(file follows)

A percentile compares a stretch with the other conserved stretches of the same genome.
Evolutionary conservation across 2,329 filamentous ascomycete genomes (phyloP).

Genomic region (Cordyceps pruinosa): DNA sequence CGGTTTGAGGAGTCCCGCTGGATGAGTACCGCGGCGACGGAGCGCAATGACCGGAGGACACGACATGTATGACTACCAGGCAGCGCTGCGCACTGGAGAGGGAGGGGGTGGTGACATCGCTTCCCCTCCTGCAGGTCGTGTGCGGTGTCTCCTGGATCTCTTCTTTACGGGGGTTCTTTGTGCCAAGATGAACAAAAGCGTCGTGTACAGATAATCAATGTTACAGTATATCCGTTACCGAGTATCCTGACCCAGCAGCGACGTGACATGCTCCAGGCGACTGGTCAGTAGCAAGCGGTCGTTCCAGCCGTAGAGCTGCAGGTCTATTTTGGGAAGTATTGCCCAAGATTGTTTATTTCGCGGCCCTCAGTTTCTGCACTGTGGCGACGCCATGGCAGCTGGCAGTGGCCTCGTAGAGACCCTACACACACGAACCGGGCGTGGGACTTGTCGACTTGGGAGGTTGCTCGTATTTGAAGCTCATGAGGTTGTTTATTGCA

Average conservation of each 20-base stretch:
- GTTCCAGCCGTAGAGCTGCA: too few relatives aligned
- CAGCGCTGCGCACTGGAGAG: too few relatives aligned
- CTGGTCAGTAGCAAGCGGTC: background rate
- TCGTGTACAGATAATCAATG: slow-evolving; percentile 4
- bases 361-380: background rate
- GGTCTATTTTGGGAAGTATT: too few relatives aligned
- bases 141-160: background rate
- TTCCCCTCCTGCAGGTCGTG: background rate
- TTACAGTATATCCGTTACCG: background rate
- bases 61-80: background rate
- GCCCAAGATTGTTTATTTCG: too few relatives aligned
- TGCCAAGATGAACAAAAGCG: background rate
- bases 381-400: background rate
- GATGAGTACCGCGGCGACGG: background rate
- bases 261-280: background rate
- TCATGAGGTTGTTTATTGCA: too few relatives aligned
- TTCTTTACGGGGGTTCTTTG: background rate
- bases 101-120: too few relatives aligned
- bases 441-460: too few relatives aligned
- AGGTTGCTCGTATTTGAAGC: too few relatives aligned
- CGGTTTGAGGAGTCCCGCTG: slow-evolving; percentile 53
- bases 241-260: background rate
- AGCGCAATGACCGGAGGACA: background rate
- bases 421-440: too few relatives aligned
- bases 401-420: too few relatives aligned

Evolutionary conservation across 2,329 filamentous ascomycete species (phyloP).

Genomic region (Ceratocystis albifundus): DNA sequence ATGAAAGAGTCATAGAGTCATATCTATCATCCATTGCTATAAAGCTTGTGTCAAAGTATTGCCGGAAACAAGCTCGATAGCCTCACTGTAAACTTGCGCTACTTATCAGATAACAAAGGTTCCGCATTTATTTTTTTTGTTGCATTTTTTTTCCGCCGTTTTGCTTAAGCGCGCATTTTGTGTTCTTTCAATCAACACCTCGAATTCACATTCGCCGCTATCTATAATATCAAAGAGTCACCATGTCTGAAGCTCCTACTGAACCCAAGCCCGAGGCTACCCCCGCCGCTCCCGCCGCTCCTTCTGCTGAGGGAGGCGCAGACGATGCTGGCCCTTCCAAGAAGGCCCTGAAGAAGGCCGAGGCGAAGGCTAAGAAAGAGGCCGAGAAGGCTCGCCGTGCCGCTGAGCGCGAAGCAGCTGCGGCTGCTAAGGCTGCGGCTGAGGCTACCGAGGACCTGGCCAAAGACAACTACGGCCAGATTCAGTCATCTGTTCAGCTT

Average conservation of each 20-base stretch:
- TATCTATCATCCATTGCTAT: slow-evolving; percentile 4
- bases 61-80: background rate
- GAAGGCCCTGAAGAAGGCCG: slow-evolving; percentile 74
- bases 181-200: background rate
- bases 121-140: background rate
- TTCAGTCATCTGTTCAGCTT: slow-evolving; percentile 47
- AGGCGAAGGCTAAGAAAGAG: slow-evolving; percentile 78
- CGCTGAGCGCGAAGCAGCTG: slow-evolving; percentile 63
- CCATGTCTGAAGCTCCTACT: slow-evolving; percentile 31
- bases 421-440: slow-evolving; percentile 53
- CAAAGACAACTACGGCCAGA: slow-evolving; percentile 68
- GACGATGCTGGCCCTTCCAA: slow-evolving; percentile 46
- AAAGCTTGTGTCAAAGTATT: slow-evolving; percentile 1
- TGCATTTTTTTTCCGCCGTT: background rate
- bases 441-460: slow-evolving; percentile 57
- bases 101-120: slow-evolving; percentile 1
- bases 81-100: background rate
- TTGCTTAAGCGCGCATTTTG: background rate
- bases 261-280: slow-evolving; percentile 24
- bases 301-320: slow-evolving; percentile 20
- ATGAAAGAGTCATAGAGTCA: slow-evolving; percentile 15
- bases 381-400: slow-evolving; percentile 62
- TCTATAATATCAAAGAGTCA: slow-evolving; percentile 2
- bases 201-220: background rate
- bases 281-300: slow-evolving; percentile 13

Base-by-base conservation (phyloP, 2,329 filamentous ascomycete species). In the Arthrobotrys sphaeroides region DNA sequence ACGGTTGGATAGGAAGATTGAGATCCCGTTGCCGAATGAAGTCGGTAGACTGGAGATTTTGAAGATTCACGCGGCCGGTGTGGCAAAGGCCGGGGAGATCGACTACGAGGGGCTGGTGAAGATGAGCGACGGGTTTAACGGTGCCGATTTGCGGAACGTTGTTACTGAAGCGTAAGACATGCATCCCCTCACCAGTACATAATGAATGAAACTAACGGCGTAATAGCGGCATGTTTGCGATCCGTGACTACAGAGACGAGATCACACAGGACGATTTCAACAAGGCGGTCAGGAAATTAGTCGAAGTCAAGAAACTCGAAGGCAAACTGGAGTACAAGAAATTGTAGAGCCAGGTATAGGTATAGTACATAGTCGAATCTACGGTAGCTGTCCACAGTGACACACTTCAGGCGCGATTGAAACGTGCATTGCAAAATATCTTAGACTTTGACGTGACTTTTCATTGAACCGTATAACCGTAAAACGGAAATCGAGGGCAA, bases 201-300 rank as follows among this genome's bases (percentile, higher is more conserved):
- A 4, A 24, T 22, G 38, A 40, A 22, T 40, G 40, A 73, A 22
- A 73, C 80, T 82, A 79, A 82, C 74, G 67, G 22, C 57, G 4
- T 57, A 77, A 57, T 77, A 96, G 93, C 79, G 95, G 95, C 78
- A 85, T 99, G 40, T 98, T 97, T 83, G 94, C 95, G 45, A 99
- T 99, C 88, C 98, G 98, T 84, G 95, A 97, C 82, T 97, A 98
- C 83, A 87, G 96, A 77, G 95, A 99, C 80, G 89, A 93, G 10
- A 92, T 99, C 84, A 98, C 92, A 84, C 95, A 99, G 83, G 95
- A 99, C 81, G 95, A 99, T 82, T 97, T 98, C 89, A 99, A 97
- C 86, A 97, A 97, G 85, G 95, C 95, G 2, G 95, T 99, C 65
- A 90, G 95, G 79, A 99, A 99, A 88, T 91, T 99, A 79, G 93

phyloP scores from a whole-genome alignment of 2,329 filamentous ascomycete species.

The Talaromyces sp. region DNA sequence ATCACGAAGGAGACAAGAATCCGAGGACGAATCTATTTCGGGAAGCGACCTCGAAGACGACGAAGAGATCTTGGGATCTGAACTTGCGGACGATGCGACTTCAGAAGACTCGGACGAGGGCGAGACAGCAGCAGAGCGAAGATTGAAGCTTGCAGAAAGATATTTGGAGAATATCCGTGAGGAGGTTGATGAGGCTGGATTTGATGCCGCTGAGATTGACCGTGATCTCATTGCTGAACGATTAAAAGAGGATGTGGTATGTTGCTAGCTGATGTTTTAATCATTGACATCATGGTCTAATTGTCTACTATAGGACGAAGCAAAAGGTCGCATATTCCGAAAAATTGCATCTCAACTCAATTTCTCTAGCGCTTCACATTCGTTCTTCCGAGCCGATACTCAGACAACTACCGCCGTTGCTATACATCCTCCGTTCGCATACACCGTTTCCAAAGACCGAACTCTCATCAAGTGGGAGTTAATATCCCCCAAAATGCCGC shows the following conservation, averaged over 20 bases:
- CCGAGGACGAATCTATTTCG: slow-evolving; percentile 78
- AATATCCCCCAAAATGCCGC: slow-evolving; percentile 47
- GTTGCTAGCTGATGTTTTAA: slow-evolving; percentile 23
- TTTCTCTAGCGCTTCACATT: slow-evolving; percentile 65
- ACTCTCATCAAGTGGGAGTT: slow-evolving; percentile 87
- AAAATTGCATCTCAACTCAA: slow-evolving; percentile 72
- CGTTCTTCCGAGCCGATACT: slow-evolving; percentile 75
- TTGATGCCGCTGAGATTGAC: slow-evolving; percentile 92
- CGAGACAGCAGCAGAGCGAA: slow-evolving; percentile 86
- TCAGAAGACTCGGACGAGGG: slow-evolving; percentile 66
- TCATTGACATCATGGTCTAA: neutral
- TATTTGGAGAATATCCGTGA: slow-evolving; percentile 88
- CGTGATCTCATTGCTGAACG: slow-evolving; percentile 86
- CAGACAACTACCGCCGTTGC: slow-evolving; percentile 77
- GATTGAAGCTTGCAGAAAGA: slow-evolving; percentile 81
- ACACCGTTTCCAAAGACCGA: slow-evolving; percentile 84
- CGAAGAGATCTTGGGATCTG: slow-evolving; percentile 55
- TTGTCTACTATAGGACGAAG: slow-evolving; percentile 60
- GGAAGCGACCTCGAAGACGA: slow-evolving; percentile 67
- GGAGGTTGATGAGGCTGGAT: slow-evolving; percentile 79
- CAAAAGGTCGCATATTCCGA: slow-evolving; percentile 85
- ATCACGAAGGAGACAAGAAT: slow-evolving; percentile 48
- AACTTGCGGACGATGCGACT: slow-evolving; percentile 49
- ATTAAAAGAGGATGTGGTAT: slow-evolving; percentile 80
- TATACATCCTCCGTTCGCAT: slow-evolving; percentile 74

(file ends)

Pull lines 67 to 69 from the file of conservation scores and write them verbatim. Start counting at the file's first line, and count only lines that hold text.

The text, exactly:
- C 86, A 97, A 97, G 85, G 95, C 95, G 2, G 95, T 99, C 65
- A 90, G 95, G 79, A 99, A 99, A 88, T 91, T 99, A 79, G 93

phyloP scores from a whole-genome alignment of 2,329 filamentous ascomycete species.